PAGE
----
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A man could never do what women can do: Mental health care and the significance of gender

Authors Elin Dysvik, Rita Sommerseth

Published 13 April 2010 Volume 2010:4 Pages 77—86

DOI https://doi.org/10.2147/PPA.S9103

Review by Single-blind

Peer reviewer comments 3

Elin Dysvik1, Rita Sommerseth1

1Faculty of Social Sciences, Department of Health Studies, University of Stavanger, Stavanger, Norway

Objective: The basic aim of this paper is to examine how women and men in mental health care understand their own strengths and weaknesses and those of the other gender. Method: This is a qualitative study based on individual and focus group interviews with 49 participants. Content analysis was performed.

Results: Our findings indicate a gender imbalance in strengths and weaknesses on several levels. The female workers describe mothering as a female identity, and think women have a greater natural quality for caring than men. They orientate towards relationships and are inclined to take on too much responsibility. Men, on the other hand, use their gender power as a mobilizing attitude. However, they have a tendency to consider themselves too objective and too emotionally reserved. Female workers consider men’s professional distance in caring as a strength. Although the latter’s lack of handling emotions is considered a weakness. Male workers emphasize the women’s willingness to offer care as a strength, although women taking on too much responsibility is described as a weakness.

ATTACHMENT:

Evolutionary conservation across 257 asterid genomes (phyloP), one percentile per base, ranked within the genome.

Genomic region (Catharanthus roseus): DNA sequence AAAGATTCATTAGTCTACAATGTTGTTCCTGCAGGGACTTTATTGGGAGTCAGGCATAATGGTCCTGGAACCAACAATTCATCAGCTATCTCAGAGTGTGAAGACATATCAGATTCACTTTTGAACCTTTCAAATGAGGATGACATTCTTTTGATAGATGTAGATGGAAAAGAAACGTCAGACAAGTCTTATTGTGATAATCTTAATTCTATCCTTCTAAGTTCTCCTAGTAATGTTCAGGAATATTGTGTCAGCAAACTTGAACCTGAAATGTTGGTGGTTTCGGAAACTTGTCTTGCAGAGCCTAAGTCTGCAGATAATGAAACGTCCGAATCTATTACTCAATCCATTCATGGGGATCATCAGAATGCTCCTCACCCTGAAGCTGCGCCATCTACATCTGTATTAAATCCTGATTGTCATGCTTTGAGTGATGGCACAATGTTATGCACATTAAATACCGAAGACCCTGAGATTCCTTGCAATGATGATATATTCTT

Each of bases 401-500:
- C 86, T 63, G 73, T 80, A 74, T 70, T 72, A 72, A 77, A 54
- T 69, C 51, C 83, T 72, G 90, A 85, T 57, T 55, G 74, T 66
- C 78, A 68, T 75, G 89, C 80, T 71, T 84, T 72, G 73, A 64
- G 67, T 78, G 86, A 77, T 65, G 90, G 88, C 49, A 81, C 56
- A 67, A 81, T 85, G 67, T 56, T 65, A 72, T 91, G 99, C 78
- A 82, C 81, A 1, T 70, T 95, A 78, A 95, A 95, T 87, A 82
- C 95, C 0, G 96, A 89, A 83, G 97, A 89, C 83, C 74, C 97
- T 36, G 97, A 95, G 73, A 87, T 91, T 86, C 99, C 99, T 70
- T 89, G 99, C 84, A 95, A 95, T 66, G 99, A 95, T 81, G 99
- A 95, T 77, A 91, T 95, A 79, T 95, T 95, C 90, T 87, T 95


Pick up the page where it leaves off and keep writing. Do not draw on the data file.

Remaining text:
Conclusion: The imbalance between genders in mental health care may have some consequences for decision-making in relation to patients and care planning. Thus there is a need for work organizations to focus on the influence of gender not only for the working milieu, but also to better use the competence that exists to the benefit of the patients.
Keywords: gender, mental health care, mental health

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Other article by this author:

Health professionals’ experiences of person-centered collaboration in mental health care

Rita Sommerseth, Elin Dysvik

Patient Preference and Adherence 2008, 2:259-269

Published Date: 9 October 2008

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